Valet-Storage Services Tap Into Hong Kong 'Micro-Living' Trend

Valet self-storage businesses are among the recent startups poised to capitalize on the growing micro-living trend in the Hong Kong market, according to a report by “Gulf News.” With 20-square-meter apartments fetching as much as HK$4.5 million, many young professionals are opting to live in so-called micro-apartments, which have little living space and even less storage. Colliers estimates three-quarters of Hong Kong’s apartments lack dedicated storage space, the source reported, giving credence to valet-storage services and other businesses, such as suitcase rentals.

Valet self-storage businesses are among the recent startups poised to capitalize on the growing micro-living trend in the Hong Kong market, according to a report by “Gulf News.” With 20-square-meter apartments fetching as much as HK$4.5 million, many young professionals are opting to live in so-called micro-apartments, which have little living space and even less storage. Colliers estimates three-quarters of Hong Kong’s apartments lack dedicated storage space, the source reported, giving credence to valet-storage services and other businesses, such as suitcase rentals.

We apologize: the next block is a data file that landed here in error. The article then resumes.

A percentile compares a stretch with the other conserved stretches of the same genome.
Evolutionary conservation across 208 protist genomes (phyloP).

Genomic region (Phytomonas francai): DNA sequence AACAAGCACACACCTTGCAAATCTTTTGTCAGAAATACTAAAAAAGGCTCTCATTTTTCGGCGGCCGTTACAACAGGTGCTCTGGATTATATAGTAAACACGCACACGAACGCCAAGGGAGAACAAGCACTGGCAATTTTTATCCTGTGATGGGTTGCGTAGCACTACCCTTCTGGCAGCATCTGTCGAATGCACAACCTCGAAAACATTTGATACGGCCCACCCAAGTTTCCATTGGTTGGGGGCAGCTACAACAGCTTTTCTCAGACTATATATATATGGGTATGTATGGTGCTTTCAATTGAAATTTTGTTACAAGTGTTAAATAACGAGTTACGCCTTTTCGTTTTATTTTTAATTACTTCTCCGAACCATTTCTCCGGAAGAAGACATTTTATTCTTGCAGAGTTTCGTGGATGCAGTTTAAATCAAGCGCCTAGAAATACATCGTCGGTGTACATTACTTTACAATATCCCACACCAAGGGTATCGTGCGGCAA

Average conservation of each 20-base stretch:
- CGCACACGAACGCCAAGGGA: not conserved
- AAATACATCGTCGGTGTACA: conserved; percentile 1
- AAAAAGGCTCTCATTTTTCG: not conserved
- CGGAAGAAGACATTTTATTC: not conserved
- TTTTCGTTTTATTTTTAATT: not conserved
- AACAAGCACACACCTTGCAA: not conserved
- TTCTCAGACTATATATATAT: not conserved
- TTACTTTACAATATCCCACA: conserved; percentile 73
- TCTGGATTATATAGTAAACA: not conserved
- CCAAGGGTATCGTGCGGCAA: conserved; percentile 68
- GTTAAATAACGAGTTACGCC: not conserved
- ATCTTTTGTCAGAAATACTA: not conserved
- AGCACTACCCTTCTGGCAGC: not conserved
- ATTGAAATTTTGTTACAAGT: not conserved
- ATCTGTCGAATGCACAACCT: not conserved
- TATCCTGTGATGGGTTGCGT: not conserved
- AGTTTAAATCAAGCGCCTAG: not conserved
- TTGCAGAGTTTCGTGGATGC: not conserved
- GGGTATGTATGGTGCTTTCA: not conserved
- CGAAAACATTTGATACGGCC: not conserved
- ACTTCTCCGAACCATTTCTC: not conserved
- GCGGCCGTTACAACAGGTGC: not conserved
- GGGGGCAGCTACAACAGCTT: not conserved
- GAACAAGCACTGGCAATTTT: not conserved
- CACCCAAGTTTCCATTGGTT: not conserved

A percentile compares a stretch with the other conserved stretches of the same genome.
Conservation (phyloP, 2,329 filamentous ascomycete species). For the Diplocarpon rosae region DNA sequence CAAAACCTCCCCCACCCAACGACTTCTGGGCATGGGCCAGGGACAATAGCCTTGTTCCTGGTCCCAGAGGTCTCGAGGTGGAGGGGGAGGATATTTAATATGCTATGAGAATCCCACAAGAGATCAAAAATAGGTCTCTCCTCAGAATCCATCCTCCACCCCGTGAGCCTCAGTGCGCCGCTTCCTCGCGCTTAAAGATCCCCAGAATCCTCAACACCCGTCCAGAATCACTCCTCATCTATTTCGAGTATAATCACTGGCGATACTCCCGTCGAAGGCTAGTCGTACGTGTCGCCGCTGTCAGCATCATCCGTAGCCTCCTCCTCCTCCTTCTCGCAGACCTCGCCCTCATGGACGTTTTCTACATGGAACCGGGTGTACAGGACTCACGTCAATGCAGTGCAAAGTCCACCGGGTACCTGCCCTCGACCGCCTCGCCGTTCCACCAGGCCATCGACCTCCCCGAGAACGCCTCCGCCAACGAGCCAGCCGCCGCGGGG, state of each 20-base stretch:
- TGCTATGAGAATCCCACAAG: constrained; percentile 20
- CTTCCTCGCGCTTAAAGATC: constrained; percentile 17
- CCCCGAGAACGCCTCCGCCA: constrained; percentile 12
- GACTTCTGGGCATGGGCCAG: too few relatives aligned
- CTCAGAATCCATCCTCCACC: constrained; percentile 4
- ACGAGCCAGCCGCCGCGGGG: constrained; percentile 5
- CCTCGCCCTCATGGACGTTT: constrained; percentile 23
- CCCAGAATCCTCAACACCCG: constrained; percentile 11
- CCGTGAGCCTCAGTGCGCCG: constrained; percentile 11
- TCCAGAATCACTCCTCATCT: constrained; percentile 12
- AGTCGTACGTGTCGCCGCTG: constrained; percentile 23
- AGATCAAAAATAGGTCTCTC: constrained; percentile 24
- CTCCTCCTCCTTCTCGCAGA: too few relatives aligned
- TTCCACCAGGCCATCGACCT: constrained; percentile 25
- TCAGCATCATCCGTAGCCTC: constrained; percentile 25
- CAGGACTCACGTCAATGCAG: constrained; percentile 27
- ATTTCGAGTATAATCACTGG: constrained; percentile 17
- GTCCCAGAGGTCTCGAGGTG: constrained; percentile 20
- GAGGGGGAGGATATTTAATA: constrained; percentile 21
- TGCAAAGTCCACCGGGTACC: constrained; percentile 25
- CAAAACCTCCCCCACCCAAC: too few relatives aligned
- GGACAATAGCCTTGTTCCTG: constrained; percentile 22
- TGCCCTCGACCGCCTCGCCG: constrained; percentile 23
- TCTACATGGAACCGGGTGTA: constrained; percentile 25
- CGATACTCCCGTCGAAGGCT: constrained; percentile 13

Valet-storage investors and operators in the region are banking that services such as by-the-bin storage, home pickup and delivery, and online inventory-management will catch on with those living in dense urban areas without adequate home storage.

The Hong Kong market has attracted several valet-storage operators. Competitors include Boxful, Go N Live, Klosit, Spacebox Ltd., StuffGenie Ltd. and Vault Dragon. Hongkong Storage, a traditional self-storage operator with 15 facilities in the region, also offers pickup and delivery services through its Yes-Storage program.

Boxful has raised $8.1 million from investors since January and, as of April, had stored 3,500 boxes with growth projected month to month, the source reported. Services start at about HK$49 per month. “Most of our customers have never used self-storage before, and that is unexpected but very encouraging because we’re creating a new market,” said founder Norman Cheung.

Spacebox has 500 current customers and is projecting 5,000 by the end of the year, co-founder Stuart Cerne told the source. The entrepreneur believes the valet-storage business model will create economies of scale as operators will need to acquire more warehouse storage space to accommodate the rising number of residential customers.

“We’re thinking about expanding internationally from next year, and we’re looking at Shenzhen, Shanghai and Beijing in China,” Cerne said. Other markets targeted for Spacebox expansion may also include Bangkok; Jakarta, Indonesia; Manila, Philippines; and Tokyo.

Another startup business, Rent-a-Suitcase, leases upscale suitcases from HK$68 per day and has served 300 customers since launching in October 2014, according to the source. “Prices are rising all the time, and apartments are getting smaller by the day,” said founder Rachel Cheung. “A suitcase takes up a huge amount of space at home, but doesn’t get used that often.”

Sources:

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